On the 100th Anniversary of the Tulsa Race Massacre, Dr. Tiffany Crutcher Reflects on the City's Journey to Justice

Tulsa race massacre survivors Viola Fletcher, left, and Lessie Benningfield Randle, right, listen during a rally marking centennial commemorations of a two-day assault by armed white men on Tulsa’s prosperous Black community of Greenwood, Friday, May 28, 2021, in Tulsa, Okla.
Tulsa race massacre survivors Viola Fletcher, left, and Lessie Benningfield Randle, right, listen during a rally marking centennial commemorations of a two-day assault by armed white men on Tulsa’s prosperous Black community of Greenwood, Friday, May 28, 2021, in Tulsa, Okla.
Photo: Sue Ogrocki (AP)

On September 16, 2016, Dr. Tiffany Crutcher suffered an unspeakable loss that would forever change not only the course of her life but that of an entire city.

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While on her way to respond to a domestic dispute, Tulsa, Okla., police officer Betty Shelby spotted an abandoned vehicle in the middle of the road. It belonged to Terence Crutcher, Tiffany’s twin brother. And in what has become all too familiar when it comes to police encounters in “post-racial America,” the end result was the gruesome murder of yet another unarmed Black man in broad daylight.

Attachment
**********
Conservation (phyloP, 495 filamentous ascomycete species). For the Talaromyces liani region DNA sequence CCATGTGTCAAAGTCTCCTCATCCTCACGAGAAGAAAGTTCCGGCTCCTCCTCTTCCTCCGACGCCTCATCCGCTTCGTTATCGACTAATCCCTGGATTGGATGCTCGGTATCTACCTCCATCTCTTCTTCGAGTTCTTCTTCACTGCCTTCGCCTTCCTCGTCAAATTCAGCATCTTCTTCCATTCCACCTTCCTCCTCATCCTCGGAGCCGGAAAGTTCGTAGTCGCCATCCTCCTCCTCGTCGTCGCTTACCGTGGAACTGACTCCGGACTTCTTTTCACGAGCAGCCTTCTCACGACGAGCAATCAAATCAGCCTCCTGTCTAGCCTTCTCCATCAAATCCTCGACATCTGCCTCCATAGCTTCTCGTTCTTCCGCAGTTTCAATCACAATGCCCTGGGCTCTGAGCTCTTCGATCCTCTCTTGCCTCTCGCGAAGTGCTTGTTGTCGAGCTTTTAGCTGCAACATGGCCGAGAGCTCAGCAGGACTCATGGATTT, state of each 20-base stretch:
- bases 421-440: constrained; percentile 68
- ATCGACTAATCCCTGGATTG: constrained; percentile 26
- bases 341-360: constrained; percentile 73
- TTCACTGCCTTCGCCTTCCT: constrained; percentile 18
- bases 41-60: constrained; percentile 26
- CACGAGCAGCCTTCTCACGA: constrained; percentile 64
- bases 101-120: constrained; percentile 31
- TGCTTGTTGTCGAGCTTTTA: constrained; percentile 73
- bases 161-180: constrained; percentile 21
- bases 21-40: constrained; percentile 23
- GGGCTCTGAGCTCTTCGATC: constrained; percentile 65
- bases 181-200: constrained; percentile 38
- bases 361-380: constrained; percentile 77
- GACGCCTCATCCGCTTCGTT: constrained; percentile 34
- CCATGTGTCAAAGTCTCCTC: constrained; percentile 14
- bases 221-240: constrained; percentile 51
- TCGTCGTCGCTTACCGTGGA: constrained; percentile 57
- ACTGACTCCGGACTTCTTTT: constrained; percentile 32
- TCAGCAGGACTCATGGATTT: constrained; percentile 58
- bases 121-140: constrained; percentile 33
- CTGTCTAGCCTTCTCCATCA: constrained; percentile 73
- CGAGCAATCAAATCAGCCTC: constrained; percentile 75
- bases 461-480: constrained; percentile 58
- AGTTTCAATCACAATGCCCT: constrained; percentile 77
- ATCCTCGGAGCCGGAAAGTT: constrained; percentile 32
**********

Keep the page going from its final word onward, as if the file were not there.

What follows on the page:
In the time since that fateful day, Shelby was charged with manslaughter, only to be absolved of her crime and granted carte blanche to further harm her community as a sheriff’s deputy. Tiffany, however, has poured her pain into founding a non-profit organization that bears her brother’s name in hopes of one day ending the cycle of violence that has haunted Tulsa’s Black community for over a century.

That passion for her people most recently manifested in the form of the Black Wall Street Legacy Festival, a three-day Blackstavaganza that centered the survivors and descendants of the infamous Tulsa Race Massacre of 1921 and featured contributions from both local and national talent, organizers, and activists who all shared three common goals: a commitment to spreading the truth about the massacre, a desire to inspire hope amongst our people, and a pledge to empower future generations to learn and ground themselves in the story from which they came.